Challenge To Not Guilty Verdict


Tribune Staff Reporter


THE court of Appeal handed down an historic ruling yesterday when it allowed the appeal of Crown prosecutors, who for the first time challenged the acquittal of a man accused of murder.

Last year’s amendment to the Court of Appeal Act allows the Crown to challenge an acquittal of murder if it believes an error has been made in law.

Appellate Court president, Justice Anita Allen, with Justices Christopher Blackman and Stanley John, ruled that Justice Vera Watkins of the Supreme Court made an error in law when she directed jurors to acquit Tyrone Francis Jr of murder on November 15, 2011.

Francis was accused of intentionally causing the death of Jonathan Linden on October 10, 2009.

During the trial last November, prosecutors alleged that he intentionally ran over Jonathan Linden with his car as he walked along Blue Hill Road South early on that October morning.

The prosecution claimed that Francis got into an argument with Linden and his friends, Jerome Charlton and Elvardo Johnson, while at the Royal Castle Restaurant.

However, Francis’ defence team argued that Linden’s death resulted from a traffic accident.  He claimed he lost control of the car when Linden and others threw objects at it.

Yesterday, attorney Murrio Ducille argued this before the Appeal Court. He said he did not think Justice Watkins made an error in law concerning the evidence because, as he noted, the prosecution’s evidence did not prove there was any intention on the part of his client to murder Linden.

However, Justice Allen and her co-Justices were of a different view.

“The evidence ought to have been left to the jury,” Justice Allen said, adding that it was open to the jury to accept what the defendant said happened.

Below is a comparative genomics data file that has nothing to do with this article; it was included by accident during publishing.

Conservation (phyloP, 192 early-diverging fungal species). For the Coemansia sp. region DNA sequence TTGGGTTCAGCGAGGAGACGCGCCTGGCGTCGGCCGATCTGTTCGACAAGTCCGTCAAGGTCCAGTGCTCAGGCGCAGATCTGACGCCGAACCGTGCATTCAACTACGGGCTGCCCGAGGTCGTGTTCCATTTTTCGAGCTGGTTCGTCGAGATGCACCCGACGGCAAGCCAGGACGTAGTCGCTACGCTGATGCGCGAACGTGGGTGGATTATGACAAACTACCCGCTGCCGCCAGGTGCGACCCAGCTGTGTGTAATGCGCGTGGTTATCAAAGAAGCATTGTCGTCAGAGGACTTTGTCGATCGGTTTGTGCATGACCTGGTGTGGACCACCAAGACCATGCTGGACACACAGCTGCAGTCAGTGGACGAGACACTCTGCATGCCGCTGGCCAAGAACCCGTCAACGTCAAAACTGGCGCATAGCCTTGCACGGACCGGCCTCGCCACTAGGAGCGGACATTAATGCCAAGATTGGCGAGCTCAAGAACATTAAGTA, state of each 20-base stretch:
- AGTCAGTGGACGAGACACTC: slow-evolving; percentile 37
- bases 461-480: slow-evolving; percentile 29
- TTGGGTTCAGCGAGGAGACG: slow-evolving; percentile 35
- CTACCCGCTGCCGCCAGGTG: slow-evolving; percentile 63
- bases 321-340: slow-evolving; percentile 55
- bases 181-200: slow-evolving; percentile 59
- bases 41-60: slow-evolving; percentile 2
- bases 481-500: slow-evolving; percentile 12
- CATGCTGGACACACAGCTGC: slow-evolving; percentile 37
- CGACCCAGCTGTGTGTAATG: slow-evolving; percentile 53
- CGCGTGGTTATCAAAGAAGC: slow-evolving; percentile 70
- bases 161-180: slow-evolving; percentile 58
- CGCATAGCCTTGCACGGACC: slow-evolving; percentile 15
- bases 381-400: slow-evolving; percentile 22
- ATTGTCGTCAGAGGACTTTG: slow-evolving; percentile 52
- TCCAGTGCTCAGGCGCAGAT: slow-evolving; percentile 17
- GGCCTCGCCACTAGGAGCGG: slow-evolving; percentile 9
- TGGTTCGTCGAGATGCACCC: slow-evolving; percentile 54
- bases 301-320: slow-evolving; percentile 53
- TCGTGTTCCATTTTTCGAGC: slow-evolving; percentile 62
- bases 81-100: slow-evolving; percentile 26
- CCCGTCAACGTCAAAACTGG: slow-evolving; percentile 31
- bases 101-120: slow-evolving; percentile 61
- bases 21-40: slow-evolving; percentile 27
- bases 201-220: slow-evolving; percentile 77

Justice John questioned the attorney about his view on the intention being a necessary ingredient for the case.

Mr Ducille said that concerning the charge of murder, “there must be a specific intention to kill.”

Justice Allen referred to the evidence of Francis running away from the scene of the incident.

Mr Ducille answered that this occurred “because they set upon him to beat him up.”

“Was it not open to the jury to draw inference from him running away from the scene?” Justice John asked.

“To say what M’lord?” Mr Duciile asked.

Mr Ducille maintained that – based on the evidence and from his client’s position – there was no “intention” during that incident.

However, Justice John persisted that “intention can be inferred from the circumstances of the case.” He and the judges referred to the altercation earlier that night.

Mr Ducille maintained that the judge did not err in law, though his position prompted Justice Blackman to note that “the fact that it was determined in your favour doesn’t make it right.”

“It is a matter for the jury to determine,” he said.

Regarding the judge preventing a senior officer from giving evidence at the trial, Mr Ducille argued that parts of his evidence, specifically the officer speaking to the victim about the point of impact in the absence of his client, was hearsay evidence.

In response, Crown prosecutor Neil Brathwaite did not say much other than to rely on his submissions to the court.

The court, having heard submissions from both sides, allowed the Crown’s appeal and ruled that Justice Watkins made an error in law when she directed the jury to acquit Francis of murder following a no-case submission.

The verdict was set aside and the matter was sent back to the Supreme Court.

Francis Jr and his attorney left court following the ruling. Francis remains on bail.


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